First Taste of Nao Ramen

First Taste: Rice Village's new ramen shop shakes up tradition with diverse menu

Rice Village's new ramen shop shakes up tradition with diverse menu

Nao Ramen beef shortrib
Beef shortrib broth. Photo by Eric Sandler
Nao Ramen french fries poutine
Kyoto fries topped with beef shortrib. Photo by Eric Sandler
Nao Ramen tonkotsu
Tonkotsu ramen. Photo by Eric Sandler
Nao Ramen cucumber salad
Cucumber salad with Asian pear. Photo by Eric Sandler
Nao Ramen yakitori skewers
Beef and chicken yakitori skewers. Photo by Eric Sandler
Nao Ramen beef shortrib
Nao Ramen french fries poutine
Nao Ramen tonkotsu
Nao Ramen cucumber salad
Nao Ramen yakitori skewers

With the opening of Nao Ramen in Rice Village, Houston’s mini, end-of-2016 ramen took another step forward Thursday. Located in the former home of 55 Bar & Restaurant, Nao reunites former Tarakaan owner Piran Esfahani with Rob Frias, who worked with Esfahani during the brief revival of food service at Tarakaan.

Unlike new arrivals like AGU Ramen and Ramen Bar Ichi that tout Japanese ownership and a careful adherence to tradition, Nao wants to shake things up a bit. The restaurant still boils its broths for up to 22 hours, but Frias also brings his French training to the endeavor, too.

“We cook the broths down and concentrate them, so they’re really rich,” Frias says. “During service, they get liquified again.  Essentially, we are making a liquid bouillon from each of the stocks.”

While the process is likely to horrify traditionalists, the technique allows Nao to offer four broths instead of the one or two that other restaurants do. In addition to traditional pork and chicken, Nao also serves soups made with beef short rib and a soy-based vegetarian option.

“There’s not a lot of shops that do a beef-based ramen,” Frias says. “Ours starts with beef marrow bones that we roast, and they go in the stock. There’s kombu in there, whole chicken carcasses, and smoked bacon, a little bit of dark miso. We basically simmer it for 22 hours, and it gets that nice, caramel-ly color.”

In addition to ramen, Nao serves yakitori skewers, Korean-style hot stone rice bowls, bao buns, small plates, and salads. According to Esfahani, having a diverse menu will allow Nao to attract diners even when the weather heats up and a bowl of soup doesn’t sound as appealing. The restaurant has a full liquor license and a spacious patio that should add to its appeal.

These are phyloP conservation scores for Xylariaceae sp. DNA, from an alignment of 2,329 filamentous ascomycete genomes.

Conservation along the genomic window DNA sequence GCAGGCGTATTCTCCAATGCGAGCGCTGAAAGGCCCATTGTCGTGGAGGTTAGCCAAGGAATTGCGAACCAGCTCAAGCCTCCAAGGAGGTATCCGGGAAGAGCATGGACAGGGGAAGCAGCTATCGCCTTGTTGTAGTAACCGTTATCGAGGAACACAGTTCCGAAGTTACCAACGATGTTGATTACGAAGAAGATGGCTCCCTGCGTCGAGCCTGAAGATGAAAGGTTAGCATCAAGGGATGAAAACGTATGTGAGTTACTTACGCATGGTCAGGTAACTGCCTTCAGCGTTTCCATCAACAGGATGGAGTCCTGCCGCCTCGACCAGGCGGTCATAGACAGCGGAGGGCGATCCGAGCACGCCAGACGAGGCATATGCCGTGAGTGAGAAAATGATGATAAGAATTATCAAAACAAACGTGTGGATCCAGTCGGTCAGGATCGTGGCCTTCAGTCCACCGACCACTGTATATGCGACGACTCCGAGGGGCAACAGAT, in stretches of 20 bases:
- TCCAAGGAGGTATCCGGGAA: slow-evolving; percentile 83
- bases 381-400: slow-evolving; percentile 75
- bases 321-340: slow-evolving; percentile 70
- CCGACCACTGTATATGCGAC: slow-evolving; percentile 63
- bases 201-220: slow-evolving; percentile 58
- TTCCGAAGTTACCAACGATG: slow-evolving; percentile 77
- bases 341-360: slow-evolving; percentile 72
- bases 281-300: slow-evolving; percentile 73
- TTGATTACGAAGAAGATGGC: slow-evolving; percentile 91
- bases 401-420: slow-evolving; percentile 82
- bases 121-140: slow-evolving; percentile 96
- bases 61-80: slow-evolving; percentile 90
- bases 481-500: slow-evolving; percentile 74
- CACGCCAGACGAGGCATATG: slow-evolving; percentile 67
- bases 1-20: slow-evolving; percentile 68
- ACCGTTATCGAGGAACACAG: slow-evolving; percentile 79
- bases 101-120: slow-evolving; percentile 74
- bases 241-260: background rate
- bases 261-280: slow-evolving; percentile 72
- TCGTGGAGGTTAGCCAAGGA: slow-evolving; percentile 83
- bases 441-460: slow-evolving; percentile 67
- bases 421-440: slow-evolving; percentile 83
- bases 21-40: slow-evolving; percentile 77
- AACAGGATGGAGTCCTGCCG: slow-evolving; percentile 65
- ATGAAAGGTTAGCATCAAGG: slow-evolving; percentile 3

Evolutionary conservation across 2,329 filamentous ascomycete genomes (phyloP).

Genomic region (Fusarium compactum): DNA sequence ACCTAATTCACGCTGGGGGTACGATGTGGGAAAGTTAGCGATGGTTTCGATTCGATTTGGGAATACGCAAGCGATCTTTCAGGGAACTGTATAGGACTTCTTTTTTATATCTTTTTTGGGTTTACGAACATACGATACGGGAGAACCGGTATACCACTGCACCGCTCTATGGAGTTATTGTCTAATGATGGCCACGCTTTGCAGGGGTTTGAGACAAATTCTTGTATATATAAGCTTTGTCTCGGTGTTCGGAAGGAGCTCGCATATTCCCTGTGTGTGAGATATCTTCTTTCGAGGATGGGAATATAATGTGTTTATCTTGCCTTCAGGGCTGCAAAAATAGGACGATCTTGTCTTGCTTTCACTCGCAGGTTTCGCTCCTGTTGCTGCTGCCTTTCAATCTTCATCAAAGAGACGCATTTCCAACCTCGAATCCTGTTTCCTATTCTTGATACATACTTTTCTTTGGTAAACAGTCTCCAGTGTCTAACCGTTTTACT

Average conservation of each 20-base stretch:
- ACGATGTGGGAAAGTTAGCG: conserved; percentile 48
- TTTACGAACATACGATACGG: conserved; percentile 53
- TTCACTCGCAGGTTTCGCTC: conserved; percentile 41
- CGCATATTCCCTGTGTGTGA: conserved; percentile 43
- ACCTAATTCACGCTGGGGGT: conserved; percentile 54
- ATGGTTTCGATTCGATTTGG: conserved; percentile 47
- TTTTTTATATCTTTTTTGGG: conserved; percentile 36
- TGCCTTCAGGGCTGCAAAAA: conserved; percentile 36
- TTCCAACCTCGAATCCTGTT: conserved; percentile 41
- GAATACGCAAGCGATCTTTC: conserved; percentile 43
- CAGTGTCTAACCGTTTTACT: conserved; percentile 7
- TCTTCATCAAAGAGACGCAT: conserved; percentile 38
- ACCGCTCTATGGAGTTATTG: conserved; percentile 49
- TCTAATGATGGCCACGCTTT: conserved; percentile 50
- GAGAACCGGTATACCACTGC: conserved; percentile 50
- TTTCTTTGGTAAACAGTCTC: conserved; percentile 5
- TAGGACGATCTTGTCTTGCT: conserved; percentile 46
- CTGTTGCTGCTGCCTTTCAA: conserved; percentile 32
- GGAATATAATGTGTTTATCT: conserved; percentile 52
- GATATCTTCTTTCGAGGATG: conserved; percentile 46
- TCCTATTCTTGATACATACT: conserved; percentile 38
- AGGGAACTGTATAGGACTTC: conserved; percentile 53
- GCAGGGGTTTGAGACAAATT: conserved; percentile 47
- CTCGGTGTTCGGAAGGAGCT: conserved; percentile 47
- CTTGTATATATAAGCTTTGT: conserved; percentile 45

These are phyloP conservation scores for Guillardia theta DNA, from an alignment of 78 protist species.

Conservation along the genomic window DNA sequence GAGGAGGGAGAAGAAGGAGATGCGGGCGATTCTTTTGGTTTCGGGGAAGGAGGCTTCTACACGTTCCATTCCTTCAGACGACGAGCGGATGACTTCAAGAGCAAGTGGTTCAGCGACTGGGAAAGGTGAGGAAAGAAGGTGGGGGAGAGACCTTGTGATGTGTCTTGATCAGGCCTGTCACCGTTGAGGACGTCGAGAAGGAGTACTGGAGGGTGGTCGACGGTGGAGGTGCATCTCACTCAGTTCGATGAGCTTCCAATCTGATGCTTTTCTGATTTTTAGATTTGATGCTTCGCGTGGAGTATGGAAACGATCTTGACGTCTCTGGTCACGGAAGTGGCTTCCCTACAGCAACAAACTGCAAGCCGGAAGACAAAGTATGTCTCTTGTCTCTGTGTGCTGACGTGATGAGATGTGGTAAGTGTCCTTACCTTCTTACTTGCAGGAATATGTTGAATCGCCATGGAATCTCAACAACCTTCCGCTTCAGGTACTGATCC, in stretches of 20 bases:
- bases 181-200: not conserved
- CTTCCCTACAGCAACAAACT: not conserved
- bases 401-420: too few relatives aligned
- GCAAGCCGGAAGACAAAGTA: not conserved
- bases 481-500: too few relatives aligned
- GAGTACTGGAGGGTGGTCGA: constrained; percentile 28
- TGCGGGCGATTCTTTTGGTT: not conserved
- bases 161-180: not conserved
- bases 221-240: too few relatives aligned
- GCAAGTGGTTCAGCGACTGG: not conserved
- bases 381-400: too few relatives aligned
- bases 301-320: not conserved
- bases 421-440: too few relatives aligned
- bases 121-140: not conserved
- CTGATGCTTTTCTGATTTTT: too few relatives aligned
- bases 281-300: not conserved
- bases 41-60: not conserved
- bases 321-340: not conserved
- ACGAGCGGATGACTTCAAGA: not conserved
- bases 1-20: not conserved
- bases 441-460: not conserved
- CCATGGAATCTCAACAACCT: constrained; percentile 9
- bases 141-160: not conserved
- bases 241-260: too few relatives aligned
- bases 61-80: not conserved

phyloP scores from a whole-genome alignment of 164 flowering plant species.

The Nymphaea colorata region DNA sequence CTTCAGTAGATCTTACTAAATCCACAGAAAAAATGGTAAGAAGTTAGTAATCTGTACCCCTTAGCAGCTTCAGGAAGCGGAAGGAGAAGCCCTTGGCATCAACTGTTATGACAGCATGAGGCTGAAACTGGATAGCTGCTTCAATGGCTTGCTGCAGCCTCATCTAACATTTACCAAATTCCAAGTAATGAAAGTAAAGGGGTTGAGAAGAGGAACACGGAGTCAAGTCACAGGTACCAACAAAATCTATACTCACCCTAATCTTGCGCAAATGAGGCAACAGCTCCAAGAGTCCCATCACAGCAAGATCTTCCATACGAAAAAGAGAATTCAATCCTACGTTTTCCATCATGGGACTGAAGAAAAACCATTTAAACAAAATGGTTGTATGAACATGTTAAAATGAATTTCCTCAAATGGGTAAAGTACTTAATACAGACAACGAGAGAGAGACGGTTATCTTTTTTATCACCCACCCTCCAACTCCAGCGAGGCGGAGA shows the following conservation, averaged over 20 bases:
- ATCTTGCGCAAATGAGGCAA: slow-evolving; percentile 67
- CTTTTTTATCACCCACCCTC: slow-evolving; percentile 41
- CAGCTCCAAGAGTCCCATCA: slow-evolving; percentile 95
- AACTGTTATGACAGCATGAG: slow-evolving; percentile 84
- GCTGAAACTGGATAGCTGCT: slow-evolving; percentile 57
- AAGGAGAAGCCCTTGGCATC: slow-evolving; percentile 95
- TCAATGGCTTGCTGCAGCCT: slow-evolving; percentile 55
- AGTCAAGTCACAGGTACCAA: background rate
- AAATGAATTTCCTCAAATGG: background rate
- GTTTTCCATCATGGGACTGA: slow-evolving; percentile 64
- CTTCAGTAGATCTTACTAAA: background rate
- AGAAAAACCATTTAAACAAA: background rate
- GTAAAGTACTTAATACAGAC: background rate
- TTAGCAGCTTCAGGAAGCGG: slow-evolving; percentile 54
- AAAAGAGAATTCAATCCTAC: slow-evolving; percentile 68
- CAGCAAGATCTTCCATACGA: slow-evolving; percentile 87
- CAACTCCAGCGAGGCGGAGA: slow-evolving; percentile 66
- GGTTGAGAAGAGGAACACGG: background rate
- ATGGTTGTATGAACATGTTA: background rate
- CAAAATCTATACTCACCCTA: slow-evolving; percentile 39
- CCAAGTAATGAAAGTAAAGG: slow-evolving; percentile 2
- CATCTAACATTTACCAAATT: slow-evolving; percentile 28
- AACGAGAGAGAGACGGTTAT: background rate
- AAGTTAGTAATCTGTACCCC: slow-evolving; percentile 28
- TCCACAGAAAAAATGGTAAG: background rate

It all sounds very promising, and I happily accepted Frias’s offer to get a first taste of his work. While these kind of tastings usually allow a restaurant to puts its best foot forward — feeding the only non-employee in a restaurant should be pretty easy — Nao has some kinks to work out.

The noodles in two of the three bowls Frias served clumped together, which made them hard to pick up with chopsticks. While the beef broth tasted like a rich stew, the pork broth lacked the signature creaminess that I find to be one of the best aspects of eating ramen. Red curry packs a spicy wallop, but those who like delicately balanced ramen will want to look elsewhere.

While the ramen needs tweaking, the small plates are already in good form. In particular, a cucumber salad gets a little sweetness and crunch from its Asian pear, and beef rib-topped French fries — cut fresh in house and fried twice to get the right balance of a crispy exterior and a soft interior — demonstrate that Nao’s menu should be diverse enough to appeal to a range of folks coming from nearby Rice University and the Texas Medical Center.

Pricing is friendly, too. Ramen runs from $10 to $13 per bowl, and most of the small plates cost about $5. Staying open until midnight on Thursday and 2 am on Friday and Saturday will attract patrons from the nearby bars.

Rice Village is changing. Once popular destinations like Baker St. and Kubo’s have shuttered as management company Trademark Property Co. looks to bring in higher profile operations like Shake Shack and Hopdoddy. A ramen shop should be properly on trend to survive the transition; at least, once its chef works out the kinks.